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Hydrogen Fuel Cell Vehicle Fuel System Integrity Research: Electrical Isolation Test Procedure Development and Verification
  • Published Date:
    2012-03-01
  • Language:
    English
Filetype[PDF-1.97 MB]


Details:
  • Corporate Creators:
  • Publication/ Report Number:
    DOT HS 811 553
  • Resource Type:
  • Geographical Coverage:
  • Edition:
    Project Report
  • NTL Classification:
    NTL-SAFETY AND SECURITY-Highway Safety
  • Format:
  • Abstract:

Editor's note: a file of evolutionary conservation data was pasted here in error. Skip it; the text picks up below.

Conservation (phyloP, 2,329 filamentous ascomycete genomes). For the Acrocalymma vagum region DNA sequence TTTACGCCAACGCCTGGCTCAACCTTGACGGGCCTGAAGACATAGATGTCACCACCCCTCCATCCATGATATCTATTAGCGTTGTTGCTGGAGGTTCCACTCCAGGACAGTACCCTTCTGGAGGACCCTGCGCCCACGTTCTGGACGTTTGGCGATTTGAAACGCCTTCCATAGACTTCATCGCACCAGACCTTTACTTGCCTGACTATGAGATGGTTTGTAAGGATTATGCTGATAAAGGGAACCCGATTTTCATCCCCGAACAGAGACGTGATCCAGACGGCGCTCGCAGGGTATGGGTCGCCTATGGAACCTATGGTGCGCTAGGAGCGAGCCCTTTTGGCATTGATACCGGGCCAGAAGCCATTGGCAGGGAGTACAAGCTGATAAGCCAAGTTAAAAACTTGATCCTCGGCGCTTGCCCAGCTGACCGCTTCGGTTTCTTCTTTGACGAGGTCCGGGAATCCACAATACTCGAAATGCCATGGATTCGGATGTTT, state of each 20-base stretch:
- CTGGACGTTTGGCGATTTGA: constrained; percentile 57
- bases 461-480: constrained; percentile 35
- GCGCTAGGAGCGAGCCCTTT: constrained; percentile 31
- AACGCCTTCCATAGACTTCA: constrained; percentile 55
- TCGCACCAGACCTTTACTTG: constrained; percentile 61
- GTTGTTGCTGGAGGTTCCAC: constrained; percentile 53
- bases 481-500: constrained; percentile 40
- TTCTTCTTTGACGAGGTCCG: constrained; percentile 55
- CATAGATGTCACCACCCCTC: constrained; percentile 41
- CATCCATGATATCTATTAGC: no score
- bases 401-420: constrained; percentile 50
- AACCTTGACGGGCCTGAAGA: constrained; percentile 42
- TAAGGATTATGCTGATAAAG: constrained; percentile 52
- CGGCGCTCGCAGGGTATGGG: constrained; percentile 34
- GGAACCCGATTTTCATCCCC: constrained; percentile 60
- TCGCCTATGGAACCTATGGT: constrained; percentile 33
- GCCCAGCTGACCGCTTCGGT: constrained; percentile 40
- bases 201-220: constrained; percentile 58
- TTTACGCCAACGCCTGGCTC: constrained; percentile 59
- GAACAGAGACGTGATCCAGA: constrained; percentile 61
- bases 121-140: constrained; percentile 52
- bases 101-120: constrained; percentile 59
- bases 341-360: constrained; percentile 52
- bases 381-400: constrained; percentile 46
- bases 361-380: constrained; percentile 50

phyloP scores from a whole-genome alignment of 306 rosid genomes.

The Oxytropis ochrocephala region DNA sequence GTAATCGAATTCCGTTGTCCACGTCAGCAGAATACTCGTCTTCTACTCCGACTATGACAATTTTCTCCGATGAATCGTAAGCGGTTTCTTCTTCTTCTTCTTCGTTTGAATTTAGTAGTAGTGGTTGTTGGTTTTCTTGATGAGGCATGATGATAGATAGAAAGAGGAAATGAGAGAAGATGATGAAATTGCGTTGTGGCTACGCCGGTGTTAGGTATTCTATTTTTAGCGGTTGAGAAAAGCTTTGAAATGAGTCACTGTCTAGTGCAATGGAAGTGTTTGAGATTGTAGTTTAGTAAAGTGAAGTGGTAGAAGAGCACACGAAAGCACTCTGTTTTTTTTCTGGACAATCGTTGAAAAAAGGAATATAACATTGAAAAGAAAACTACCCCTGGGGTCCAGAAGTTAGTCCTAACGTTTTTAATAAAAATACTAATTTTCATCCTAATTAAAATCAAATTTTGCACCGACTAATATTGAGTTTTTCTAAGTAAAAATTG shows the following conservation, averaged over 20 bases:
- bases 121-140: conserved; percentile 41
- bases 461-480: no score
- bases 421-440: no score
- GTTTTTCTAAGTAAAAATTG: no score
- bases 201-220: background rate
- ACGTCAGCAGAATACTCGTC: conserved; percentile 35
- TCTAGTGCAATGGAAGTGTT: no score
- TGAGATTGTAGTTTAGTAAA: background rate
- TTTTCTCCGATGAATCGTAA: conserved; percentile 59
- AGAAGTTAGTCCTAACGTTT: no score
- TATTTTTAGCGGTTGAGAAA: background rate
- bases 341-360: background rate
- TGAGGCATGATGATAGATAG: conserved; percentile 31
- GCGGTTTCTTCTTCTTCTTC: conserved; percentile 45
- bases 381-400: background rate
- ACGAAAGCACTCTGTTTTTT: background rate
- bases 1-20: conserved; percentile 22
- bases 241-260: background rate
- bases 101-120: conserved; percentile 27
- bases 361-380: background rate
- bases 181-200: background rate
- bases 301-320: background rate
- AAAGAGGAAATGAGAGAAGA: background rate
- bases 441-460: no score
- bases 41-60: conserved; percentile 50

The Federal Motor Vehicle Safety Standards (FMVSS) establish minimum levels for vehicle safety, and manufacturers of motor vehicle and equipment items must comply with these standards. The National Highway Traffic Safety Administration (NHTSA) contracted Battelle to develop a procedure for testing electrical isolation on hydrogen fuel cell vehicles (HFCVs) when crash testing without hydrogen. FMVSS 305, Electric Powered Vehicles: Electrolyte Spillage and Electrical Shock Protection, requires electrical isolation as the basis for defining electrical safety and for establishing a criterion for the prevention of electrical shock. Enhancement is required to address electrical safety of hydrogen vehicles, particularly when testing without hydrogen onboard the vehicle. The current electrical isolation test procedure described in FMVSS TP-305-01, Laboratory Test Procedure for Electric Powered Vehicles: Electrolyte Spillage and Electrical Shock Protection, uses an active onboard high-voltage power system to determine the electrical safety of the vehicle. FMVSS TP-305-01 is written specifically to require full engagement of the test vehicle’s propulsion system before the crash test. Due to safety concerns, however, some automobile manufacturers and international regulatory bodies are proposing to conduct crash testing of compressed hydrogen vehicles using an inert gas substitute, such as helium. Unlike electric and hybrid electric vehicles, the absence of hydrogen in a hydrogen-fueled vehicle renders the fuel cell inactive, prohibiting the generation of high voltage and preventing the propulsion system from being fully engaged. Consequently, anTech Report method for verifying electrical isolation between the high-voltage source(s) and potential human contact points is needed for hydrogen-fueled vehicles if the propulsion system is not engaged fully. Task Order 4 developed and verified an alternative electrical isolation test procedure for HFCVs with an inactive fuel cell using a megohmmeter or “Megger™,” a piece of test equipment that supplies high voltage and measures the resulting leakage current to the vehicles’ chassis as necessary to verify the isolation. A systematic approach was used to develop the procedure and was initiated with a test requirements review. The review examined the latest standards and literature from industry and regulatory bodies to solidify the requirements for the final test procedure. In addition to current documentation, Battelle received technical insight and guidance from General Motors Corporation (GMC) and Ford Motor Company. The information was compiled and evaluated on the applicability to electrical safety of postcrash HFCV with an inert gas. The test procedure was written to test electrical isolation of an inactive high-voltage source using a megohmmeter. The test instrumentation was selected based on current HFCV power systems and the proposed acceptance criteria. A market survey to find test instrumentation was performed, and the Quad Tech 1855 was selected as a suitable instrument for this effort. After the proposed acceptance criteria and instrumentation were selected, the detailed procedure steps were outlined. During this phase of the program, the procedure was refined after several trips to the original equipment manufacturers (OEMs). During the OEM visits, the draft procedures were evaluated on several HFCVs for possible test point locations, test sequencing, and safety precautions. These dry runs were essential in order to finalize the test procedure and instrumentation. The final dry-run or procedure verification was performed on a hydrogen fueled Ford Focus and a Chevrolet Equinox at their respective development sites in Michigan. The successful procedure verification was performed to refine further the procedure and to confirm that the detailed steps and instrumentation can accurately test electrical isolation on an inactive fuel cell. Since the HFCVs were not subjected to an actual crash test, a resistor was inserted between the fuel cell power terminals and the chassis to simulate an electrical isolation failure. Several limitations on the capabilities of the megohmmeter were identified during the development of the procedure. The megohmmeter is an acceptable tool for measuring isolation in accordance with the test procedure; however, the QuadTech 1885 and Tech Report commercial available megohmmeters have unique restrictions. The Quadtech 1855 cannot measure isolation accurately between a power source and the chassis if the chassis has a conductive connection to earth ground. Therefore, Tech Report types of electrical safety test equipment were evaluated and tested during Task Order 4. The successful completion of Task Order 4 yielded a verified electrical isolation test procedure utilizing a megohmmeter for testing a HFCV with an inert gas and inactive fuel cell. In addition to this procedure, some additional research activities evaluated the effects of temperature and age on fuel cell coolant and the potential for environmental conditions to alter isolation measurements.

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